#4: Secure work time and space. This is crucial. You have to create a strict schedule and stick to it. Remember, this will not be a permanent schedule, but you have to create a grinding work schedule to best prepare. You need to look to see how much time you have before you have to take/submit your exam and plan each day with work in mind—you cannot do your comps last minute. I was lucky in that we had an arctic freeze in the midwest, so school was cancelled for several days. The unexpected weather gave me a lot of uninterrupted time to work, but this is not always the case (clearly). I also had to take a PTO day and made a note of leaving work on time every day during the comps. I even, as you know, cut myself off of social media. I haven’t checked Facebook in MONTHS (I kind of like it actually) and just posted a new IG pic a couple of day ago. Think about what work time and space looks like for you and create it ASAP!
#5: Be vocal. I let everyone know what I was up to. I never want anyone to think I am neglecting tasks or work, so I had to inform everyone that I would be out for the next month or so working on my comps. Everyone was pretty helpful and understanding. I explained that I would resurface after everything was submitted, but needed the time to work. Everyone respected my request.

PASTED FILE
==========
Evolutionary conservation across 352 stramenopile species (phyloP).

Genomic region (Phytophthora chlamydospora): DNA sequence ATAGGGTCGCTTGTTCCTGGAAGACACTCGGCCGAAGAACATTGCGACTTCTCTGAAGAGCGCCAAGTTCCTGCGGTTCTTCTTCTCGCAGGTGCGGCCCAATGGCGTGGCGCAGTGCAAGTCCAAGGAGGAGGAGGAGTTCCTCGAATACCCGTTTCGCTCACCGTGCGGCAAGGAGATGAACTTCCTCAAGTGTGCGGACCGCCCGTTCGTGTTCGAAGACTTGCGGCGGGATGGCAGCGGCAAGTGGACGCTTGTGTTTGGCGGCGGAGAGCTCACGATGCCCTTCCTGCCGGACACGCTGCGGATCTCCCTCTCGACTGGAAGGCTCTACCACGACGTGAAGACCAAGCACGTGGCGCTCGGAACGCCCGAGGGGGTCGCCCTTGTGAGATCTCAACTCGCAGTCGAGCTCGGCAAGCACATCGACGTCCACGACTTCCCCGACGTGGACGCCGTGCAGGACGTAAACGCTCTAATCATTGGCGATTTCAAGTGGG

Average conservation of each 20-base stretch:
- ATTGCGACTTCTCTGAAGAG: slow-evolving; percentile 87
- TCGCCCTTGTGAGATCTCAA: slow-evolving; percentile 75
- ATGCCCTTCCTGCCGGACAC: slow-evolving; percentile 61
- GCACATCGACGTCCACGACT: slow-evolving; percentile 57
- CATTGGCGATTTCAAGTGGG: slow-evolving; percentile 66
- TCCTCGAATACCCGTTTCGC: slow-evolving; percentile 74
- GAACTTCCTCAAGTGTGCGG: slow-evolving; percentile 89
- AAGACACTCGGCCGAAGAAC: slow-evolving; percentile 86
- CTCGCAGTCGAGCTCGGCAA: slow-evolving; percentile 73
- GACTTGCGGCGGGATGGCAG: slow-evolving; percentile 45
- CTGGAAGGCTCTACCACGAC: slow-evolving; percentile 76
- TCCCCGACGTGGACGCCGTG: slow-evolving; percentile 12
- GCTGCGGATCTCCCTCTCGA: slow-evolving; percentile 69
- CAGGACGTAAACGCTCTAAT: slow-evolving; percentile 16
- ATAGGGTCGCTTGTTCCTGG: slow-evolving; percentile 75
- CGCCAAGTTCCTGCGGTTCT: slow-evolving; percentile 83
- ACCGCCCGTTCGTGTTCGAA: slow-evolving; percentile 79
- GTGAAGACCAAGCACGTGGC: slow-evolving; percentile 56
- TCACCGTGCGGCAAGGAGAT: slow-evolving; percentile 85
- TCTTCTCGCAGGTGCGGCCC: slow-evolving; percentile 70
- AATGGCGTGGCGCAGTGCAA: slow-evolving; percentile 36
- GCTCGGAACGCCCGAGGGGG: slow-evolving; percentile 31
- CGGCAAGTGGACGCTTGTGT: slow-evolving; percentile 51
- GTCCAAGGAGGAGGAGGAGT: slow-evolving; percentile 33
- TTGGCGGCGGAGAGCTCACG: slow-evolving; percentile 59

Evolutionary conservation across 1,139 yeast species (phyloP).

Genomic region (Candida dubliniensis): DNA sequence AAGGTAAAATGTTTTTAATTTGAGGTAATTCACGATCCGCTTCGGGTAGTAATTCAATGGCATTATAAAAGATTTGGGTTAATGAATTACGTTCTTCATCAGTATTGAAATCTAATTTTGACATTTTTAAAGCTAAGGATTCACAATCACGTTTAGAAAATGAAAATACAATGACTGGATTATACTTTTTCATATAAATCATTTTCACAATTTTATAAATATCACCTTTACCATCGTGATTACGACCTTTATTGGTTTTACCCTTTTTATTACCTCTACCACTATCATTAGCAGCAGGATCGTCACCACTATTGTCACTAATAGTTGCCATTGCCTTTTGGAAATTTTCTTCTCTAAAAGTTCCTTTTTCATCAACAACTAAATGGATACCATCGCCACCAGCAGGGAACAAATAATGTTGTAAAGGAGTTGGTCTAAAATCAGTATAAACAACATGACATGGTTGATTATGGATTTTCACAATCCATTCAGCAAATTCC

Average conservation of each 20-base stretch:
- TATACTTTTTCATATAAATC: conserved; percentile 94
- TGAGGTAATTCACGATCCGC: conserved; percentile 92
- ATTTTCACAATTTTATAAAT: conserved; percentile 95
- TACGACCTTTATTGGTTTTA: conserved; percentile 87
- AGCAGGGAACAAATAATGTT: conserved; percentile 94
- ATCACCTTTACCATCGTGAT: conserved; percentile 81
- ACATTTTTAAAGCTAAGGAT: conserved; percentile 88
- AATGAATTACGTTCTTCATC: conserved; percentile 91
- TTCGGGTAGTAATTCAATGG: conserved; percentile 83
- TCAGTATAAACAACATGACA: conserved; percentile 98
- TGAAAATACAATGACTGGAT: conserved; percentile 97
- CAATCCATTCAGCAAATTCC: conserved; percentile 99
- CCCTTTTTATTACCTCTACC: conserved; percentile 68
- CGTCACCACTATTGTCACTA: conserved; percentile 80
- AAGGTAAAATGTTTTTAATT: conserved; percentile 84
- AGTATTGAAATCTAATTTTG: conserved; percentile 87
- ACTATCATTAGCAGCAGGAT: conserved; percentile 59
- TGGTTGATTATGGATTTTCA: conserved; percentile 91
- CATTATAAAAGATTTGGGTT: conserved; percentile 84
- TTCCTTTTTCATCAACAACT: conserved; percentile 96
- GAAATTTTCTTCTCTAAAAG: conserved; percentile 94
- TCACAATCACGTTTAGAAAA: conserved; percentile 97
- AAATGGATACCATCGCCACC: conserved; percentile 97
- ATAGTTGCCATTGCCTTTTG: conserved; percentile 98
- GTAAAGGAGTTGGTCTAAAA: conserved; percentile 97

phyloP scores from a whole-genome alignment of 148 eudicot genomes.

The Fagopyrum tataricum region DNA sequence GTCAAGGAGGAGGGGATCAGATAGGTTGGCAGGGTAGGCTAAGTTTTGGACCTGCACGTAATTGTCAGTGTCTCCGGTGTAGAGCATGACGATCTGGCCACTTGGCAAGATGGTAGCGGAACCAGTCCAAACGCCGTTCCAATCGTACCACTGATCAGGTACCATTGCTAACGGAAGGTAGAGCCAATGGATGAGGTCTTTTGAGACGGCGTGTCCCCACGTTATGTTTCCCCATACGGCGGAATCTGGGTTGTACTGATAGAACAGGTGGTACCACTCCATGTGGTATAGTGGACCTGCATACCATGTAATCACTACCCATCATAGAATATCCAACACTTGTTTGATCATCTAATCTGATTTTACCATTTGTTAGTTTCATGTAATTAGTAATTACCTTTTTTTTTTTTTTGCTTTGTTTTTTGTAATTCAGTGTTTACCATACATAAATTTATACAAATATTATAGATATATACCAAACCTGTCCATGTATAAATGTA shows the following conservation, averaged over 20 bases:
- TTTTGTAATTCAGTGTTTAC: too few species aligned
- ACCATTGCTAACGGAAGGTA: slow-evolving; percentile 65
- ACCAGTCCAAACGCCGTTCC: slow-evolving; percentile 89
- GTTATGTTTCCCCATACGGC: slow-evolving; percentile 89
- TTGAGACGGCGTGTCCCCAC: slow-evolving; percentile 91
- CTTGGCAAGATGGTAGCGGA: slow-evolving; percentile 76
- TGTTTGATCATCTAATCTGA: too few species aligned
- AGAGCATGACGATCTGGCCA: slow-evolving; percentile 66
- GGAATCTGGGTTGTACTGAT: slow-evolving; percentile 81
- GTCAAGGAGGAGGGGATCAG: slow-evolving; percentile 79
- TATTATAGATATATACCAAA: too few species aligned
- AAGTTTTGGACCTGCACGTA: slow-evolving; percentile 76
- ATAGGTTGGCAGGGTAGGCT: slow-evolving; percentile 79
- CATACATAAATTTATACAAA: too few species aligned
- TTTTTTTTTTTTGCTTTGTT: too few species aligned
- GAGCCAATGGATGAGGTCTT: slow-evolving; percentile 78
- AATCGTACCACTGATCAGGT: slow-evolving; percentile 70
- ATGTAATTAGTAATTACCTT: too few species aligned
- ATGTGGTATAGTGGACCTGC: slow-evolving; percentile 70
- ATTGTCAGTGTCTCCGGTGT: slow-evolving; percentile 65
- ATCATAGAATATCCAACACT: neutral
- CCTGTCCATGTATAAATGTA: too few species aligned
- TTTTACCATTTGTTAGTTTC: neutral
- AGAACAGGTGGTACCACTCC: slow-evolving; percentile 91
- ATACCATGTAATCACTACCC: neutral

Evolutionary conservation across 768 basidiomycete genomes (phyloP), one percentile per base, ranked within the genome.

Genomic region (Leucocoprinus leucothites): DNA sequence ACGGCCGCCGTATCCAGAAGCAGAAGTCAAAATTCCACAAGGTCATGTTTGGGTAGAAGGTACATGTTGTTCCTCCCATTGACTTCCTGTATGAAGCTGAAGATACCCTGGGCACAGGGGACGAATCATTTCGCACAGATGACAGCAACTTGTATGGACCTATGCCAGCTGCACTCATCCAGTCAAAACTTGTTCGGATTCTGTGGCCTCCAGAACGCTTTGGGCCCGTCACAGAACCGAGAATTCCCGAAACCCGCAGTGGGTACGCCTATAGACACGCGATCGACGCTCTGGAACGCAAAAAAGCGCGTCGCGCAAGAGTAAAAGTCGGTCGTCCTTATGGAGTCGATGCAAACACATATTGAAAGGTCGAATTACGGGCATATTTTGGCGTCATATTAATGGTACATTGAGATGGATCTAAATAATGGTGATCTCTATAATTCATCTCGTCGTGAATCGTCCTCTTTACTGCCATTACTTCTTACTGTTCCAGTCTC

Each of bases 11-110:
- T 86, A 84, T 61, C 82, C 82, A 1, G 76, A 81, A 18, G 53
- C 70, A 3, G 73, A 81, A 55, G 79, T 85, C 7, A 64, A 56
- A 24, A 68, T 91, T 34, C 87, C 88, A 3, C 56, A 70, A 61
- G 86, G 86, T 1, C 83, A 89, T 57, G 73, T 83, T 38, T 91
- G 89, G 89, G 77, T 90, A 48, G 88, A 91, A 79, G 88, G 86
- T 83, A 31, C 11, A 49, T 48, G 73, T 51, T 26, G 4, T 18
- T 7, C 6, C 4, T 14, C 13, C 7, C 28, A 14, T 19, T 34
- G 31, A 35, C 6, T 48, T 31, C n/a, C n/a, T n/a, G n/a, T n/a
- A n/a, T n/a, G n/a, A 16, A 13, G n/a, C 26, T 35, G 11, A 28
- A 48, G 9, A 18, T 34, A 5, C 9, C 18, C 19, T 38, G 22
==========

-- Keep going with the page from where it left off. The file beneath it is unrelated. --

#6: Find a buddy who’s been there, done that. I always say that you need a buddy, and this is definitely a time that you will. Find a buddy in your school who has successfully completed the comps. This person will be able to give you useful advice for the best plan of attack. As I mentioned before, each school is different, so, although you may know other Ed.Ds and Ph.Ds from other schools, their experiences will probably be different from yours.
#7: APA is your friend. It’s not. No one likes it. But you’ll need to really understand it in order to be successful. I would recommend, if you still have a while to go before your comps, seeking out your writing center before you submit papers and having them work through APA with you. It’ll make life A LOT easier for you if you have it engrained by the time your comps arrive. If you don’t, be sure to get your copy of the APA publication manual and check out this APA Blog.
Before I end this, I have to address the question that is floating around your head—what if I don’t pass, then what? There is also a plan for that. I didn’t pass my comps after my first submission and had to submit edits—it happens, you can survive it!
#1: Look at your ”what if” options. A lot of us don’t pass the first time around, so it happens. You have to understand your retake options. Do you get an unlimited amount of retests? Do you get to submit edits? What kind of feedback will you receive moving forward. Some people don’t get any feedback, some get very vague feedback, some get great feedback. I feel very lucky in that I received great feedback, and it gave me great direction to take in my edits.
#2: Approach your retakes as additional tries/options. I read another blog in which the author said that you should approach each retake as an additional option. If I had to retake the comps completely, I would have taken that first experience and feedback and put it to good use the second time around.
Well, these are a few nuggets of wisdom that I can share about the comps. I passed! I did it! I’m excited to move forward. I believe in all of you, and you can do it, too! Remember, your journey is unique to you and your success won’t necessarily look like someone else’s.
Good luck to all of you as you move forward and keep me updated on your results!